“After all, nothing is with me now, except for me. To pass 5th was great, 8th a bigger thing, 10th IC board in New Delhi, then Bachelors degree then Masters degree. And now everything is gone in my small drawer, everything is there. Imagine just life where it takes you what it takes you.”
Interview 15 was the most moving and fascinating interview I had. I spent over an hour speaking to a 42 year old man who comes from a wealthy Bhutanese family that owned 50 acres of land and a famous orange orchard before they were forcefully removed from Bhutan. Despite this, this man was able to get a scholarship for his Masters and Bachelors Degree and was a practicing dentist for seven years in Nepal. Now, he says that he has nothing and has experienced withdrawal symptoms and depression from leaving his career and country. He arrived in the United States in early 2011, less than two years ago.
During the interview, we were interrupted a few times because he instantly has to jump up and answer phone calls for his job as a medical interpreter. He was obligated to pick up the phone within 15 seconds and translate between Nepali and English during medical emergencies. For example, when I was there, he had to help give a woman the proper instructions to her child on the phone. Continue reading
Yesterday, June 20th, was World Refugee Day, a day intended to reflect on refugee issues and think about the 43 million individuals who are currently displaced worldwide. (Check out these powerful photographs to help put a human face to the many refugee conflicts taking place.) To capture the sentiments of the day UN Secretary General Ban Ki-moon said, "Refugees leave because they have no choice. We must choose to help.”
I have realized that there are, in fact, many people who want to help refugees and do care deeply about displaced persons. Two days ago I attended a Capitol Hill reception in honor of World Refugee Day and recently deceased Congressman Donald Payne, who dedicated a significant portion of his career and his life to bring attention to displaced situations in Africa and around the world. It was inspiring to hear various members of Congress, including the Congressman for whom I am interning, talk about their commitment to address these issues and use their position in government to help those born into harsher circumstances. Perhaps the most touching part was hearing Abdalmageed Haroun, a Darfuri human rights activist who was tortured in prison until Congressman Payne’s person letters to Sudan resulted in his release. Continue reading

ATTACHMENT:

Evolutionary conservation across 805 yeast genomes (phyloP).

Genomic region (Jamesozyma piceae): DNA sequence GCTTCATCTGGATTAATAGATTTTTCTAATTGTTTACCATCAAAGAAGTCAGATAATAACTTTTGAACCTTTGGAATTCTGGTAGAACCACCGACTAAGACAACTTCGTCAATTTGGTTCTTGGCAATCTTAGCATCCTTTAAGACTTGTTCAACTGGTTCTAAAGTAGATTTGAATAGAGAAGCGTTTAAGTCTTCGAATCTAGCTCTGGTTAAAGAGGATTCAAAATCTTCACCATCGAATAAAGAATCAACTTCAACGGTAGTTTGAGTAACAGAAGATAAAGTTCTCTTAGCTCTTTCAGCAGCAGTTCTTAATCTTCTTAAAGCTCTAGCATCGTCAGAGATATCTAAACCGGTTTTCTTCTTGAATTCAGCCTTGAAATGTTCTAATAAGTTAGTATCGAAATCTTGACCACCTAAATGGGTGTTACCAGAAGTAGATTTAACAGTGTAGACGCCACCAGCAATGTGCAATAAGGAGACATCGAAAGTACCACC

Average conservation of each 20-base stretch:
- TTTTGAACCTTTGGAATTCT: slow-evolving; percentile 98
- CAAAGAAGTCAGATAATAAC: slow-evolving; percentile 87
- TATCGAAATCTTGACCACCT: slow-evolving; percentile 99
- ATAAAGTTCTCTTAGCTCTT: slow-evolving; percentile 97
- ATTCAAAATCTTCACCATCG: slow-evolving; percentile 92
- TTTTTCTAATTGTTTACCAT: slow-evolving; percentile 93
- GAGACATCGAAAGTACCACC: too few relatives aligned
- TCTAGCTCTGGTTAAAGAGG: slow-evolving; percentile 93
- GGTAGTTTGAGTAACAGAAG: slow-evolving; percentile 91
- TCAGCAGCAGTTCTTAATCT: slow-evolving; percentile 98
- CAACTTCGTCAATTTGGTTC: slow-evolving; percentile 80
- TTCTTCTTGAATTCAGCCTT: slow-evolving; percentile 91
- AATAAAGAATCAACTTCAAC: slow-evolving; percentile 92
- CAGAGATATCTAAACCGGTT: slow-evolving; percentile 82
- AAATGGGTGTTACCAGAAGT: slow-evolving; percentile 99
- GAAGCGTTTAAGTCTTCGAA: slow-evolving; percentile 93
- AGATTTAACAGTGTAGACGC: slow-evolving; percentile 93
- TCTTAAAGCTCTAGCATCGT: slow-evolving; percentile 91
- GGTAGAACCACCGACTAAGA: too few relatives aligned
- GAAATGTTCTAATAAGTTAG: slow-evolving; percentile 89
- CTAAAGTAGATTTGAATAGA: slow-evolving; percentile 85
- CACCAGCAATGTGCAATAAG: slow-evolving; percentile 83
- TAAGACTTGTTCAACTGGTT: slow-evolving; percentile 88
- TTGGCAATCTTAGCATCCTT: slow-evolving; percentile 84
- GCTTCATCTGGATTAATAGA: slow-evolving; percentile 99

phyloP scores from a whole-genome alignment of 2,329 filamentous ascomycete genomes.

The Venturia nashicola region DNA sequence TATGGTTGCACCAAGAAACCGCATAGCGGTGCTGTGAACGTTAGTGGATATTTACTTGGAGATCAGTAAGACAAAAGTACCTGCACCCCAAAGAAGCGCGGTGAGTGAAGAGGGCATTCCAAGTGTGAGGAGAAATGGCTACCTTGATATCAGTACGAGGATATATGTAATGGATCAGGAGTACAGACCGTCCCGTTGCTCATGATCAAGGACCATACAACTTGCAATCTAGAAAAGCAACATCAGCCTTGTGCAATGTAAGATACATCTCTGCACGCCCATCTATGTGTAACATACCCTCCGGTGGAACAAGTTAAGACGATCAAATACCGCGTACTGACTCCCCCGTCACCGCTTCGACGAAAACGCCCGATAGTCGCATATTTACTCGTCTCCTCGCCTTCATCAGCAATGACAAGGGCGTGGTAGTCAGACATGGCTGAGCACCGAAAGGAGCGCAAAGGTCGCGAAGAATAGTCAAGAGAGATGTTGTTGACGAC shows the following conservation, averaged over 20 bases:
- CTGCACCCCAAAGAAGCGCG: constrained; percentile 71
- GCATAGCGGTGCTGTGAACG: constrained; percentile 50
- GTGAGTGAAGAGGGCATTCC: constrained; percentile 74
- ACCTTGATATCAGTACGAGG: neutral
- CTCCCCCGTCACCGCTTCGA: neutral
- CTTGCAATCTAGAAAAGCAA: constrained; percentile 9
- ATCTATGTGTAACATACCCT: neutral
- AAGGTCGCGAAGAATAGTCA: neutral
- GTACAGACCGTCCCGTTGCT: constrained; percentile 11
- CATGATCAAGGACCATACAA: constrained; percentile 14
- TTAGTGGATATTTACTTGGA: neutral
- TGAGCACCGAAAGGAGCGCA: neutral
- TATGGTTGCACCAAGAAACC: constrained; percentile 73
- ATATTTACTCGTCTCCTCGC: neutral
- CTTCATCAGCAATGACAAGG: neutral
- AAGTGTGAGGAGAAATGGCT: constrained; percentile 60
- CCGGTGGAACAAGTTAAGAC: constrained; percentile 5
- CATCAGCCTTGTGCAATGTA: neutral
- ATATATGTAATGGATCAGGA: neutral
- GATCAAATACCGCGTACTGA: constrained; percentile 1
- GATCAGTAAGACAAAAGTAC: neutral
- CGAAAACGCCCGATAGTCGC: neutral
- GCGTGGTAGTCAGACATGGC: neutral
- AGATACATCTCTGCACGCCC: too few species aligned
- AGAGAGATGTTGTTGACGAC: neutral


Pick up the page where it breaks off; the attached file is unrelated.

My second day with the refugee families in Springfield, MA was long, slow, and tiring. I attended a four hour community meeting conducted in a mix of Hindi, English, and Nepali and met dozens of adults and small children. It was overwhelming, yet looking back I realize that it was critical in helping me think through the role of outsiders in a refugee community.
I attended a gathering of about 30 refugee families in the Springfield and Westfield suburbs. This was significant because it was one of the first times the group has formally organized to discuss community issues. The meeting was coordinated primarily by the social worker that introduced me to the families and has been working with them for years. The purpose was to establish a group and elect a committee that can voice the concerns of the Bhutani community to local, city, and state government as well as other citizens who are unaware that these refugee communities even exist in their backyards (quite literally).
This is when I realized the importance of organized groups that can lobby for their rights. The Bhutani community faces issues of religious confusion and cultural loss because they do not have public spaces which they can claim and use to develop their identity. I have always taken for granted the temples and Indian community centers that exist around the areas I have lived in; but now I see that without these, my parents probably would have had a much harder time adjusting to life in the United States and I definitely would not have my Hindu Indian American pride. Continue reading